Resettlement

 

Dover was first settled in the early 1890's by people from island communities located in Bonavista Bay such as Shambers Cove, Silver Fox Island, Burnt Island, Shoal Bay Island, Newport and Braggs Island.

 

In the 1950's and early 60's many remote Newfoundland outport communities were forced to move accessible locations under a government program called Resettlement. Hundreds of Newfoundlanders who had built their homes alongside their grandfathers and fathers, refused to abandon them and rebuild. So by barge, boat, blood and sweat they moved across bays and around capes; family homes were floated to theirnew foundations and new beginnings.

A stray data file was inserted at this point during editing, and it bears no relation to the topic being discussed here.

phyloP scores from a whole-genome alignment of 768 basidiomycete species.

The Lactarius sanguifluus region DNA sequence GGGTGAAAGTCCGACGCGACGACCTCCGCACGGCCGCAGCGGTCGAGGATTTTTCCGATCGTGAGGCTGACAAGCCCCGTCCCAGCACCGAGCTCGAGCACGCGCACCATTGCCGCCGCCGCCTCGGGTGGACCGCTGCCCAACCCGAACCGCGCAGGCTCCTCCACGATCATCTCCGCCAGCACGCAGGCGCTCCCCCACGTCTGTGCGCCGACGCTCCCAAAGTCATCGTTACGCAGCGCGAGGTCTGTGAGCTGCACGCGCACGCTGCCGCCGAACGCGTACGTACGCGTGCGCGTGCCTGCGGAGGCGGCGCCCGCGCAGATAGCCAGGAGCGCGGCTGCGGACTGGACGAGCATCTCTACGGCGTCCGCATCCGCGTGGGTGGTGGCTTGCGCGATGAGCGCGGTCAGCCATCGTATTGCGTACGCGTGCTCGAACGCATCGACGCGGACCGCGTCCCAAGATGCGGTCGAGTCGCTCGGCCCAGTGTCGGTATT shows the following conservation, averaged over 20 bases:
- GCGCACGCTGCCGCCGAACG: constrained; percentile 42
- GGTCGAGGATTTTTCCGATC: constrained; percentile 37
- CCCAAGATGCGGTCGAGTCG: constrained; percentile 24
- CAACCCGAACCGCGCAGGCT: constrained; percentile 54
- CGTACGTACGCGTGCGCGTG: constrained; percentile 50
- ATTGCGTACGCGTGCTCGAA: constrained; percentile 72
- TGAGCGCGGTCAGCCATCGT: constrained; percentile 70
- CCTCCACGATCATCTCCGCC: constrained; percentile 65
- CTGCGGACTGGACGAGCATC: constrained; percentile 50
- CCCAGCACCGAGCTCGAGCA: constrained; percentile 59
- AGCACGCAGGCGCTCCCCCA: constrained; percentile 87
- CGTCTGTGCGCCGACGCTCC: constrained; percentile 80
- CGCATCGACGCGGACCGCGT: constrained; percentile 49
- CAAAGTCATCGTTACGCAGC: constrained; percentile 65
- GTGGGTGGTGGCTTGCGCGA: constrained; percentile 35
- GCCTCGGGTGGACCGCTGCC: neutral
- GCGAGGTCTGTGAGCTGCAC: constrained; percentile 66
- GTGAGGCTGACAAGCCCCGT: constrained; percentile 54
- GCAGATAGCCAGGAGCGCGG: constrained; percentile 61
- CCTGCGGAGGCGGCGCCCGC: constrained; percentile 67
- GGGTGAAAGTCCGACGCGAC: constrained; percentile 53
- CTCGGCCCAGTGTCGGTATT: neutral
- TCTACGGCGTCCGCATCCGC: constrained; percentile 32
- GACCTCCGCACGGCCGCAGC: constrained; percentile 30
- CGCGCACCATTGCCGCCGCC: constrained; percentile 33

Shoal Bay was settled in the early 1890's by people from communities of Bonavista Bay who were drawn  to the north shore by the fishing and lumbering potential. The first census of the community taken in 1891 reported a population of 17 people. The first settlers were from Shoe Cove approximately 32 km away. By 1901 the population grew to 66 people.

 

The resettlement photos pictured above was taken right here in Dover. The house belonged to Mr. Malcom Rogers who used empty oil drums to relocate his family from Silver Fox Island during the government's 1960 resettlement program. These images depicts a common scene during the Newfoundland Resettlement Program of the 1950s and 1960s. Many Newfoundlanders living in outport island communities accepted the government offer to move to more centrally located towns. For many, this meant the heartache of leaving their ancestral home and the end of a self-sufficient way of life.